Andrew received the watch only two Sundays ago on his names day – an Eastern European Christian holiday celebrating the commemoration day of the Saint you’re named after. Ironically, this is the same holiday that Andrew inherited an Omega pocket watch from his grandfather, which got him interested in watches in the first place.
When Andrew received this Sub it was truly “head only.” As you can tell, the bezel and insert are missing. He did ask about the whereabouts of the Submariner’s most-recognizable feature: Edwin recalled it popping-off and being lost in Vietnam… He never opted to have it replaced because once he left the Marines he had no use for it (again choosing functionality over aesthetics). Remarkably the original dial is perfectly preserved. Even after being submersed in countless bodies of water and hurdling to earth from planes and helicopters, it remains glossy and chip-free. Andrew plans to source a time period correct insert, a Twinlock crown, and most-likely a new crystal.
A watch’s dents and scratches – its patina – are unique to how each owner wore it and where they wore it. Many vintage watches are bought secondhand by collectors, without factual knowledge of the life their watch led – only speculation… Even though Andrew has owned his Submariner for just over two weeks, he’s fortunate to know the details of its 50+ year life: He can speak of some of the continents it’s traveled to and the events it’s witnessed. But even more so, he can talk intimately about the man who wore it. Andrew not only has a relationship with a new watch, but its previous owner as well, which is what Andrew is grateful for most.
5/7/16 STORY UPDATE:
When we last left Andrew it was the end of 2015 and he was mentally processing how he all of a sudden came to be the second owner of a much-coveted gilt dial Sub – without having to pay for it. Five months later, he’s more comfortable with being a custodian of the watch, but doesn’t for a millisecond take this gift he received from Edwin for granted.
And as badass as the Apocalypse Now, Marlon Brando-style, sans bezel look is – from the moment Andrew received it – he knew a proper restoration was in order. He also knew sourcing time period correct parts wouldn’t be easy – or wallet friendly – for that matter. But if there was ever a watch deserving of being brought back to its former glory, it was this Submariner variant.
Before Andrew could set off hunting for parts he needed to figure out his Submariner’s birth year. Unfortunately the serial number between the lugs was worn off. The only other clue as to its approximate production year would be a marking on the inside of the case back. So, he found a local watchmaker who unscrewed the case back, revealing “5512 III 1959” engraved in the steel.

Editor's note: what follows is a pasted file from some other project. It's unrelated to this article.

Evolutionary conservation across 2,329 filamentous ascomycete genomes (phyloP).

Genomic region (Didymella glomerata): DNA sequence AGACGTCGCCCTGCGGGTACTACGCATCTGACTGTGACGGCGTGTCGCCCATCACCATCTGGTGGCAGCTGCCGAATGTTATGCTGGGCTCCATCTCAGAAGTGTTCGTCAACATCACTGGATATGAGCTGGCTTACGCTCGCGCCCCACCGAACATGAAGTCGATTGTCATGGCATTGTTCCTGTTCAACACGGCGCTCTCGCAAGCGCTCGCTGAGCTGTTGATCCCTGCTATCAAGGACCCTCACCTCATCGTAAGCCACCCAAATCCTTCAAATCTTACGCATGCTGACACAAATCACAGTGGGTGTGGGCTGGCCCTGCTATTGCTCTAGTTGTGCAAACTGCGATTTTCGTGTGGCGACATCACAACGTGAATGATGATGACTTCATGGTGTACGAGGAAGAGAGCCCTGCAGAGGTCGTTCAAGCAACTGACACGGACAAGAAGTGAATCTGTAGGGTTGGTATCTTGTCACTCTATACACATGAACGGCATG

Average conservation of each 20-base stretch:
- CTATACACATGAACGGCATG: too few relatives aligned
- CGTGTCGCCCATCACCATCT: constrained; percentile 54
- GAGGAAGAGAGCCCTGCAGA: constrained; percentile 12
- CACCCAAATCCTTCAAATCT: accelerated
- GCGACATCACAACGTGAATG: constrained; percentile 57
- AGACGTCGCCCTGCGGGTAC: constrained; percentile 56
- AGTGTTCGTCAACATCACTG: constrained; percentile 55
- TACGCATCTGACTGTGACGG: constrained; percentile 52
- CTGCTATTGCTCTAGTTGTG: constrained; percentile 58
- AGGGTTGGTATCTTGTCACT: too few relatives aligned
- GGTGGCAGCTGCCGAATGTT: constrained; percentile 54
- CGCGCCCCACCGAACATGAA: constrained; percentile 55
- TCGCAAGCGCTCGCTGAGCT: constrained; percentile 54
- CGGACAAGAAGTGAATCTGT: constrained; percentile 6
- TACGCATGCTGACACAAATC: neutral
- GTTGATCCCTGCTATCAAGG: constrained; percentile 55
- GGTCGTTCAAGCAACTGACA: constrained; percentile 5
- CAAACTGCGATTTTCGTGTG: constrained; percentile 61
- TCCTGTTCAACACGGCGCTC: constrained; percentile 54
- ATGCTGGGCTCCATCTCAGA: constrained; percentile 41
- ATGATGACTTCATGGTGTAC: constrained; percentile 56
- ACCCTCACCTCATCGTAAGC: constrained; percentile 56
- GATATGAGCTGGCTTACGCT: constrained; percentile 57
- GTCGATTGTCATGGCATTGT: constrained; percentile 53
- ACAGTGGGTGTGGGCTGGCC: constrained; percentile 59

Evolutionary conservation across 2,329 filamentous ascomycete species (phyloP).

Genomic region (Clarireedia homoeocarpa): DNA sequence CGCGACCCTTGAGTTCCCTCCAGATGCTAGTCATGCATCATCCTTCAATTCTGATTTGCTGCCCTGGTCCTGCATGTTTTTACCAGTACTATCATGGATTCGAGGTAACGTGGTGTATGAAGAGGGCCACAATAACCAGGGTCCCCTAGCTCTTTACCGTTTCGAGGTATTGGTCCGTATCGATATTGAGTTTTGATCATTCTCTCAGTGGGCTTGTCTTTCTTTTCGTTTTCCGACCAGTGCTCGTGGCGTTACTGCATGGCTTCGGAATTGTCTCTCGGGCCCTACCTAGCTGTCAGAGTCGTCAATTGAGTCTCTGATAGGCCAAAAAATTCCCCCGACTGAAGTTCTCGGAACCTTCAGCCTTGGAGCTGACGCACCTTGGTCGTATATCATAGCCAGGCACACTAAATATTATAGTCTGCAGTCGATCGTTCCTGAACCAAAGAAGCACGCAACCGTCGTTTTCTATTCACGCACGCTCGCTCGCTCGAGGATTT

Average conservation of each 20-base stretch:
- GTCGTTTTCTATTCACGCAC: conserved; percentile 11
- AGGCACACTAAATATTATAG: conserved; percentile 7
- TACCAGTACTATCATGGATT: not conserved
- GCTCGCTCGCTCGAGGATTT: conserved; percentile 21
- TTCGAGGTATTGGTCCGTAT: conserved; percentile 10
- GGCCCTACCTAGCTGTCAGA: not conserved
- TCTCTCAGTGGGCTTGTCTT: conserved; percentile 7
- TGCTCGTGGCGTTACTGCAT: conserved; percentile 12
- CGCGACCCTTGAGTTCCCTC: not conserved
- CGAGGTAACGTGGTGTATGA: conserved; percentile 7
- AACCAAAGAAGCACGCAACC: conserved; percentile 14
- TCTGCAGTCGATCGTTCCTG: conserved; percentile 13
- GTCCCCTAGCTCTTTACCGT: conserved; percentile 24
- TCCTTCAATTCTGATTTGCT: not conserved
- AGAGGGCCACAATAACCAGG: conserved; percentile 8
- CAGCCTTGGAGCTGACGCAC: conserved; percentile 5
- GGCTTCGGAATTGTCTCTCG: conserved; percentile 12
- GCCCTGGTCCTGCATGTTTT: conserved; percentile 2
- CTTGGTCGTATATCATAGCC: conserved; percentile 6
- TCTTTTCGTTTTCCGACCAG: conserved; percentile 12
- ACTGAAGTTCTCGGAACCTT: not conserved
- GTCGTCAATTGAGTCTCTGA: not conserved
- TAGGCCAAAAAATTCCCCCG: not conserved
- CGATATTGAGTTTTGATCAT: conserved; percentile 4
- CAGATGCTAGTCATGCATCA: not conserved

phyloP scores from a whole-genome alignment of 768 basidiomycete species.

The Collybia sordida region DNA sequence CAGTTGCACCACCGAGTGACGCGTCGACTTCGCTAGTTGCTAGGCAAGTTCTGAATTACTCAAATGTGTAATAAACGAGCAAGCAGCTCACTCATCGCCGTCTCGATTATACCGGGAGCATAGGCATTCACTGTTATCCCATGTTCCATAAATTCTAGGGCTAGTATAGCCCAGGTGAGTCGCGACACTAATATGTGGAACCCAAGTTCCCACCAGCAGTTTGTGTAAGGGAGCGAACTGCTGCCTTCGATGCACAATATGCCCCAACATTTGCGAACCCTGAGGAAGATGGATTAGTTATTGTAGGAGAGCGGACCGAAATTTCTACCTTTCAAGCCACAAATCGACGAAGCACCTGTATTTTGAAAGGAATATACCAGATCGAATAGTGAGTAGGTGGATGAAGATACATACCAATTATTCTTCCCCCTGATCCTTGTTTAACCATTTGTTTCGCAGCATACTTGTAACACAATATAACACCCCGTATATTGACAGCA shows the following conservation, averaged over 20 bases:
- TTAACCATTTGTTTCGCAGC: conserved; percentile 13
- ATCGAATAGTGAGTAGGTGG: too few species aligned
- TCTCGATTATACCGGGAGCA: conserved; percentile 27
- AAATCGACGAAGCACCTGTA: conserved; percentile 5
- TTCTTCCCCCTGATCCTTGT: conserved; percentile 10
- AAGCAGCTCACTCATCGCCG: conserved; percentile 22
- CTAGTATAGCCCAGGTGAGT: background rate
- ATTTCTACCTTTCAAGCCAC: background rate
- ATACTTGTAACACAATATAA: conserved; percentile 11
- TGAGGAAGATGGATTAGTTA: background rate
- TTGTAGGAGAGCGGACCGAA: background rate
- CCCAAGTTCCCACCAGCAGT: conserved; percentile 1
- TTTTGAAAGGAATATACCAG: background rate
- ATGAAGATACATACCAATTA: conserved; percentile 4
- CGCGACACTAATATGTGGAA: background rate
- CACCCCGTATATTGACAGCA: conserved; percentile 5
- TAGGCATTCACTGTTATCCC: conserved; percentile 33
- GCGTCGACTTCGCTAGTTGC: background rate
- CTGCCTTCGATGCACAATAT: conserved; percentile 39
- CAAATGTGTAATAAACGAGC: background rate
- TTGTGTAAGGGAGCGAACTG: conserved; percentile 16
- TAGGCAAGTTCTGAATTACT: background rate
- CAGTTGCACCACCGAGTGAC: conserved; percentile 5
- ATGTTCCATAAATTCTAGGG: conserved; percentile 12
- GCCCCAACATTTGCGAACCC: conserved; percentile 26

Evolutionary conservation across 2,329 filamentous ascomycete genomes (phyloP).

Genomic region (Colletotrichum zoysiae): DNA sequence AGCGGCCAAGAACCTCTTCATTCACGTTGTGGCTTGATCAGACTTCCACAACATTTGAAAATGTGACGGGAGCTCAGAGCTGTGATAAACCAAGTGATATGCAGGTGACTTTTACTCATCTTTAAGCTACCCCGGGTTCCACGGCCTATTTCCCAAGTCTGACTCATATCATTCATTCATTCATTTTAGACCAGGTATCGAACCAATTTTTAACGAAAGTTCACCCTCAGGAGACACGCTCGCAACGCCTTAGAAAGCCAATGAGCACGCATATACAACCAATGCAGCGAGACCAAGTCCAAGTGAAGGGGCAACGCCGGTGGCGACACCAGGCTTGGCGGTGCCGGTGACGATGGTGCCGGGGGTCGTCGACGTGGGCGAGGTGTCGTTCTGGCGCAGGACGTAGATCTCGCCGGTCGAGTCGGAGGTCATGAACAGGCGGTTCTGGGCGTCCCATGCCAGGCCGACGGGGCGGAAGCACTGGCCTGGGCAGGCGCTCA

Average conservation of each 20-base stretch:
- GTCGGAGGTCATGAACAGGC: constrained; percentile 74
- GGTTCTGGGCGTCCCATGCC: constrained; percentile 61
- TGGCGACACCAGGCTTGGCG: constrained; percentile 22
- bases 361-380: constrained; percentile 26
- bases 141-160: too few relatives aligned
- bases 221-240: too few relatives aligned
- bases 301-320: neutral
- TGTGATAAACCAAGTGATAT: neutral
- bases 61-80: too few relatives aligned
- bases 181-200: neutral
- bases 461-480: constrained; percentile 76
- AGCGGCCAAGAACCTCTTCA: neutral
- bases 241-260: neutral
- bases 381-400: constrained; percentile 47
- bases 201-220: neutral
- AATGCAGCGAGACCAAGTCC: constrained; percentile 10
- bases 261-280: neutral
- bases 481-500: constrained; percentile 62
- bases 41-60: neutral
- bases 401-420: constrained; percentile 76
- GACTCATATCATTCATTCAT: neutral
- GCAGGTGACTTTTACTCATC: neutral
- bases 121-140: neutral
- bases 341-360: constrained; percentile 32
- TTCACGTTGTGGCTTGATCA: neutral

Knowing the precise date of the manufacturing of his Sub, he was able to pin down the likely insert it originally came with: a fat font “kissing 4.” He actually found one rather easily and proceeded to buy it – not knowing if/when another one would turn up. He shared his score on a popular watch forum only to be told by several “experts” that a slightly later “long 5” insert may be more correct. Andrew will be the first to admit he’s learning about vintage Subs on the fly, so he naturally second-guessed his decision after Rolex “scholars” on the forums weighed in. But his confusion was put to bed after a well-regarded vintage Rolex dealer told him: “who the f*ck cares what people are complaining about… wear it and don’t worry about the haters sitting in dark musty rooms giving you their ‘opinion.’”
Andrew’s devotion to turning back the clock on his Submariner necessitated that he not sleep until he found a set of gilt hands. Now, finding an insert is one thing, but tracking down a set of matching gilt hands – that’s a whole ‘nother ball game. As one dealer he consulted put it: “[he’d] have a terrible time finding them.” But Andrew was determined to stop at nothing to land a radioactive handset – even trading an organ was not out of the realm of possibility. Lucky for him, he was able to spare his liver and/or kidney. “After a few false starts I ended up buying an awesome set of radium hands,” said Andrew.
After acquiring these crucial components – including a Twinlock crown – he next needed a referral for someone qualified to do the procedure. It would be a travesty if the 50-year-old, glossy, chapter-ring dial – which miraculously survived Vietnam without as much as a scratch – was nicked by a watchmaker with an unsteady hand. After vetting his options, he chose Bob Ridley to do the transplants. And just like when a family member goes under the knife, Andrew nervously awaited word of how his beloved Sub responded to the operation… In the end, his Sub pulled through with flying colors thanks to Bob Ridley and his son. Andrew praised the duos bedside manner from the initial consultation all the way through the recovery process – the tenor of his endorsements always that “they’re WIS’s and really love repairing/servicing vintage Rolex.”
The final stage of the transformation is a post-op visit, in the form of a reuniting with its original owner. Andrew can only imagine what Edwin will say when he sees his old friend’s makeover…
To see real time, behind-the-scenes footage of Andrew acquiring parts and the Ridley’s expert servicing, visit and follow Andrew on Instagram @t_swiss_t.